So you see, I am selfish in my quest for the *perfect* gluten free non-chocolate cake.  I’m not the only one who realizes the beauty of a white cake – the versatility, etc.  Oh yes. A white cake is where it is at, people!  And you will see from this month’s ratio posters just how fabulously versatile it is!

I fell on a sword this month taste-testing over 9 cake recipes ideas in four weeks.  Not too pointy of a sword, mind you.  If the cake tasted great, but failed?  I have crumbled them into a baggie and made some “cake pops” for my daughter(s) and I.  We share one “cake pop” after swim lessons.  But I think I’m going to have to invest in some swim time for myself after a month of cake eating.  Ay ay ay!

I’ve discovered a few things about cake baking – especially gluten free cake baking – that I’d taken for granted previously.

  1. Watch your baking time CAREFULLY and check often – especially within the last 5-6 minutes.  An over baked gluten free cake = the Sahara Desert in your mouth.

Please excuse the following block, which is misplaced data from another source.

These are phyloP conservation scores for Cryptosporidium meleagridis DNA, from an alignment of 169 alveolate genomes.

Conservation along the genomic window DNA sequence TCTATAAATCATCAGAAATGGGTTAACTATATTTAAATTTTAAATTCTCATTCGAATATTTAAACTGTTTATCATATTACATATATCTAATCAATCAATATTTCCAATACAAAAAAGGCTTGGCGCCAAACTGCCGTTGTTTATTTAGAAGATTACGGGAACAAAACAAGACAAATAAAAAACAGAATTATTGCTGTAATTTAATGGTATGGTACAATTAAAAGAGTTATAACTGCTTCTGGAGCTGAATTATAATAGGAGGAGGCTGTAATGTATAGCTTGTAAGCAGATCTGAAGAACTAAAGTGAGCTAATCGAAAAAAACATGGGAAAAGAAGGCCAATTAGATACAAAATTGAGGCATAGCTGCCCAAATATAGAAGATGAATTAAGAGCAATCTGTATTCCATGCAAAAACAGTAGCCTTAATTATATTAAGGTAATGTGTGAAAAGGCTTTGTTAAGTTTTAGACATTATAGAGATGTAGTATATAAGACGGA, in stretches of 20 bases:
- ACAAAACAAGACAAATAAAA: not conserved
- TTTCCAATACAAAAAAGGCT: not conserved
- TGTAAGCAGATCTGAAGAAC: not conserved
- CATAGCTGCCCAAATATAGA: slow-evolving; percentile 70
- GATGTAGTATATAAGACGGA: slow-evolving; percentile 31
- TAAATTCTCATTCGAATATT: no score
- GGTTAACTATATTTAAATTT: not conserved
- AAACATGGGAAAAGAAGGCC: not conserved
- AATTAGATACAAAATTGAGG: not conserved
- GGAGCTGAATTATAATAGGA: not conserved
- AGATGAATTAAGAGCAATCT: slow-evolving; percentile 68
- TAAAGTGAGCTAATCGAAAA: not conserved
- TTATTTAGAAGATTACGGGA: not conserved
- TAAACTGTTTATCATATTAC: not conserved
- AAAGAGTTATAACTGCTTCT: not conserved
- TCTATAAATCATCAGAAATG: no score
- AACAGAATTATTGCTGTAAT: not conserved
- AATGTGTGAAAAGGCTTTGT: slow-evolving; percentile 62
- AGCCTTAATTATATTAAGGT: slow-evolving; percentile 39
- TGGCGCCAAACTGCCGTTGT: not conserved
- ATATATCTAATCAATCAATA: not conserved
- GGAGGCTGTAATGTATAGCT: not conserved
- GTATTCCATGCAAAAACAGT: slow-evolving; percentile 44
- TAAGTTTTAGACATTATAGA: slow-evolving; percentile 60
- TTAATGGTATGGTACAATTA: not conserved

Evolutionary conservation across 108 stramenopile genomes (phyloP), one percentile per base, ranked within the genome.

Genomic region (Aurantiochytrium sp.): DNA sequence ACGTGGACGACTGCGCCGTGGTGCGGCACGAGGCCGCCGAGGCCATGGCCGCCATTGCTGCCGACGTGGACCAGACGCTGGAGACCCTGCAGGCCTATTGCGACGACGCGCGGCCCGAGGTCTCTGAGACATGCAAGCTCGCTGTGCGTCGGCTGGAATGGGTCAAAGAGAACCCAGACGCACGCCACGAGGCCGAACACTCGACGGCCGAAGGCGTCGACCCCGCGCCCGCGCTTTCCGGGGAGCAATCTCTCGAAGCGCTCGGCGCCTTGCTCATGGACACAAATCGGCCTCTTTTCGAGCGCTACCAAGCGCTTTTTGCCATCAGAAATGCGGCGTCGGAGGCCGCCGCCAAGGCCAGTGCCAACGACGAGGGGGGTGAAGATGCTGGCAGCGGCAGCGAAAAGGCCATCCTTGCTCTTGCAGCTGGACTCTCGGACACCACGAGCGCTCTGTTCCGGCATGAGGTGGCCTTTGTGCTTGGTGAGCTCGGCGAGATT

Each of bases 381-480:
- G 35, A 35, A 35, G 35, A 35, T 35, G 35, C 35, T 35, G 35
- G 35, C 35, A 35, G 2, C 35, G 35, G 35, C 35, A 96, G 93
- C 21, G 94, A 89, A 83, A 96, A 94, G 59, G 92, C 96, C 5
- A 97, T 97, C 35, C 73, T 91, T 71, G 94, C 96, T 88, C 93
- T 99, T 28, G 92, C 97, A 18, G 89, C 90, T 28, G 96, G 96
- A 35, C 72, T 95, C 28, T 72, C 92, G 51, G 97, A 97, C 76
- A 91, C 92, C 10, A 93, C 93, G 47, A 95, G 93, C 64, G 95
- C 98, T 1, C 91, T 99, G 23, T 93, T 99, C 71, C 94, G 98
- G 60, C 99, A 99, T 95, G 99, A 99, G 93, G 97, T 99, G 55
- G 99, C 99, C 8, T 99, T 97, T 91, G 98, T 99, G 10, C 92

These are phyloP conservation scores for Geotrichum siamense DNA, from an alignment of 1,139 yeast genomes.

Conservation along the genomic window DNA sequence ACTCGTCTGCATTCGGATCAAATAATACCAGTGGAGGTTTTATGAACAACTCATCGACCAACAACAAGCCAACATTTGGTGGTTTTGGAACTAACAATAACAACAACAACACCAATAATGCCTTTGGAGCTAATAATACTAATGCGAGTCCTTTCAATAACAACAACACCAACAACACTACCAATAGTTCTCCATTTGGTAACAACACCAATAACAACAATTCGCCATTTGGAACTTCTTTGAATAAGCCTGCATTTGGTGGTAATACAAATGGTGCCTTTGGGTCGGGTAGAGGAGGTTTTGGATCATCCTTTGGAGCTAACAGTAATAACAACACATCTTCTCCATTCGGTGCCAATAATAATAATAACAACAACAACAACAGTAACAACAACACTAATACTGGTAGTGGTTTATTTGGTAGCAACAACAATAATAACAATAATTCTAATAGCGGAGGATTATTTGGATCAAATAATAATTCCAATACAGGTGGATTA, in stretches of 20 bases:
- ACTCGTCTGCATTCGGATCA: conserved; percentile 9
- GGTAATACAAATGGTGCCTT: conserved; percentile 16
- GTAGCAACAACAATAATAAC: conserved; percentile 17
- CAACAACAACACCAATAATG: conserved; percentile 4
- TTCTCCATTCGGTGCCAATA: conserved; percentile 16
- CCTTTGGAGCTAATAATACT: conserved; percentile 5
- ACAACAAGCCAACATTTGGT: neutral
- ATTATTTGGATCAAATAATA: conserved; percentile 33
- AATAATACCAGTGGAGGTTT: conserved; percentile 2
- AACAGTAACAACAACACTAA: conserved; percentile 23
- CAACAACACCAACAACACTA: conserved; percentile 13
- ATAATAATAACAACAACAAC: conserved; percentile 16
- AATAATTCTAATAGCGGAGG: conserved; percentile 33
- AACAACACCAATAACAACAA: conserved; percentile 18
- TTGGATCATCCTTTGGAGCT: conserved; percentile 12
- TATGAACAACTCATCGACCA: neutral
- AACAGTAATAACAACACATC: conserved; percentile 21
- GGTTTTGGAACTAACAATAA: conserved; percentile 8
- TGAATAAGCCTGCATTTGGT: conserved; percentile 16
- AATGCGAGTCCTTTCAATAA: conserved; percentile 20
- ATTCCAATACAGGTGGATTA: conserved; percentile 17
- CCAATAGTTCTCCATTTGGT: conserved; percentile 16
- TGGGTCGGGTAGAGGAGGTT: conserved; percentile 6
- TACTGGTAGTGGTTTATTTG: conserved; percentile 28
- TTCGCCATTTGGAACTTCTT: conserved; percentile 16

2. Have your eggs and butter at room temperature.  But don’t do this if you live without air-conditioning and your house is 80F.  Not cool.
  3. Add your eggs one by one and beat them in for a couple of minutes before adding the next.  (No matter how hard your child pulls on your legs/hands.  Add the eggs one at a time!)
  4. Parchment lined/bottomed cake pans are just as fabulous as dusting them with gluten free flour – and easier for me.
  5. Gluten free cake batter is definitely thicker than gluten-filled cake batter.  Don’t stress when you see it.
And most importantly:  the RATIO makes a difference.  You really do have to measure the flours by weight if you are going to change up the flours you chose to use.  If you see a cake within the several that will be shared today as part of the rally, please do take the time to use the flours they chose to use.  For each of the cakes I made, I used 228g of flour.  Sometimes this was the equivalent of 1 cup of rice flour + 1/2 cup tapioca flour OR 1 cup of rice flour + 1/3 cup potato starch OR 1 cup millet flour + 1/2 cup + 2 Tablespoons sweet rice flour.  Yikes.